A new study pro­poses a mas­sive shake-up of the di­nosaur fam­ily tree.

The Denver Post - - NEWS - By Seth Borenstein

wash­ing­ton» Tyran­nosaurus Rex and his bud­dies could be on the move as a new study pro­poses a mas­sive shake-up of the di­nosaur fam­ily tree.

Sci­en­tists who took a deeper look at di­nosaur fos­sils sug­gest a dif­fer­ent evo­lu­tion­ary his­tory for di­nosaurs, mov­ing theropods such as T. Rex to a new branch of the fam­ily tree and hint­ing at an ear­lier and more north­ern ori­gin for di­nosaurs.

The re­vised di­nosaur tree makes more sense than the old one, ini­tially de­signed more than a cen­tury ago based on hip shape, said Matt Baron, a pa­le­on­tol­ogy doc­toral stu­dent at the Univer­sity of Cam­bridge in Eng­land. He is the lead au­thor of the study in Wed­nes­day’s jour­nal Na­ture.

“If the au­thors are cor­rect, this re­ally turns our long­stand­ing un­der­stand­ing of di­nosaur evo­lu­tion up­side down,” Kristi Curry Rogers, a pa­le­on­tol­o­gist at Ma­calaster Col­lege in Min­nesota who wasn’t part of the study, said.

Di­nosaurs are split into two groups. One group has bird-like hips and is called Or­nithis­chia. It in­cludes the stegosaurus. The group with rep­tile-like hips is called Sau­rischia and in­cludes the bron­tosaurus.

Theropods, which in­clude T. Rex and the type of di­nosaurs that later evolved into mod­ern day birds, were con­sid­ered an off­shoot from the group that in­cludes the bron­tosaurus. The new study moves them to the group that in­cludes the stegosaurus, but on a dif­fer­ent branch.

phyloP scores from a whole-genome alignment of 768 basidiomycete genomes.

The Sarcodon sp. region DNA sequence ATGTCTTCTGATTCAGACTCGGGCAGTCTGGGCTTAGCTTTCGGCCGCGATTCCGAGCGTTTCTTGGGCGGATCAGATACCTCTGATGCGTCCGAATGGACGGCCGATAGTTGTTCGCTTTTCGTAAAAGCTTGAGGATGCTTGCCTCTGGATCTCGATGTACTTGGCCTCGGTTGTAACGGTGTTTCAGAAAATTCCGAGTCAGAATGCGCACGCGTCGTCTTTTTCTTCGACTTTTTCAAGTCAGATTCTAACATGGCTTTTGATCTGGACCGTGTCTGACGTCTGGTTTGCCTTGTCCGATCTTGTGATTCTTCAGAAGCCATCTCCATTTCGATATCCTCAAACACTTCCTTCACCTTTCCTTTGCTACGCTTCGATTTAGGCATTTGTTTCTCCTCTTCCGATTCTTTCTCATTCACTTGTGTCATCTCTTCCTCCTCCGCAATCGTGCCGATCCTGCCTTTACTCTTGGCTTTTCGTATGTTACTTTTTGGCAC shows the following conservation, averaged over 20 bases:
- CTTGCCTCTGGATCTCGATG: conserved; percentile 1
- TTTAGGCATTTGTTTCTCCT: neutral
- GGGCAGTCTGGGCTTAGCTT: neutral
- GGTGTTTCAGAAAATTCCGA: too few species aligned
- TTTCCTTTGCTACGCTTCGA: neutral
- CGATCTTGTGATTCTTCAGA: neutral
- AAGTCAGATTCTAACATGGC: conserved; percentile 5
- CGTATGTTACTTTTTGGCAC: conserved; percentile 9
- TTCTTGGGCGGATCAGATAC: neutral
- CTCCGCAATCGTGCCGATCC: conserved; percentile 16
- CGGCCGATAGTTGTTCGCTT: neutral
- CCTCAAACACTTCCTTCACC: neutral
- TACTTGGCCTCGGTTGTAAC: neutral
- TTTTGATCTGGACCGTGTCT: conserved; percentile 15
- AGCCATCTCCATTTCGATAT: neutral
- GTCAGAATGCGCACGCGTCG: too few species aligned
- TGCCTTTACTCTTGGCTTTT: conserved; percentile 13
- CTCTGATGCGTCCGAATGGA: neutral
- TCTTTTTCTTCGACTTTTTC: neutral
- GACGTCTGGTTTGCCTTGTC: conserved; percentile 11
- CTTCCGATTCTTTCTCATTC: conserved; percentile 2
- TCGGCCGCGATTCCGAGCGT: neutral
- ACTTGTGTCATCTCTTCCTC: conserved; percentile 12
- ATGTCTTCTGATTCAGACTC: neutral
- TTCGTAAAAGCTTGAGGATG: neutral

“It means that an­i­mals that we’ve al­ways thought were very closely re­lated to each other might not be,” said Rogers, who praised the study, say­ing it prompts a whole bunch of new ques­tions.

Baron and col­leagues looked at 450 char­ac­ter­is­tics of 75 di­nosaur species. They used com­puter sim­u­la­tions to try to group to­gether those with sim­i­lar char­ac­ter­is­tics, cre­at­ing tens of thou­sands of po­ten­tial di­nosaur fam­ily trees. The pro­posed one com­bines the 80 most likely sce­nar­ios, he said.

It may sound like an aca­demic ex­er­cise, but it’s im­por­tant to un­der­stand how big an­i­mals changed with time, said Baron said, not­ing that the di­nosaurs ruled Earth for more than 150 mil­lion years.

His re­search sug­gests that di­nosaurs popped up 247 mil­lion years ago — 10 mil­lion years ear­lier than the stan­dard the­ory says — with a di­nosaur from Tan­za­nia in East Africa. It’s called Nyasasaurus and was 6 to 10 feet tall and a plant-eater.

He also found an an­i­mal that’s not quite a di­nosaur but as close as you can get — a rep­til­ian an­ces­tor. And it was in Scot­land. Pre­vi­ous the­o­ries pointed to di­nosaurs first evolv­ing out of the South­ern Hemi­sphere, and many out­side sci­en­tists said there wasn’t enough ev­i­dence to sup­port Baron’s north­ern con­cept.

Nikki Kahn, Wash­ing­ton Post file

The skele­ton of a tyran­nosaurus rex is ar­ranged to sim­u­late the de­vour­ing of a tricer­atops at Re­search Cast­ing In­ter­na­tional in Trenton, On­tario. Sci­en­tists are sug­gest­ing a dif­fer­ent evo­lu­tion­ary his­tory for di­nosaurs, mov­ing theropods such as the tyran­nosaurus to a new branch of the fam­ily tree.

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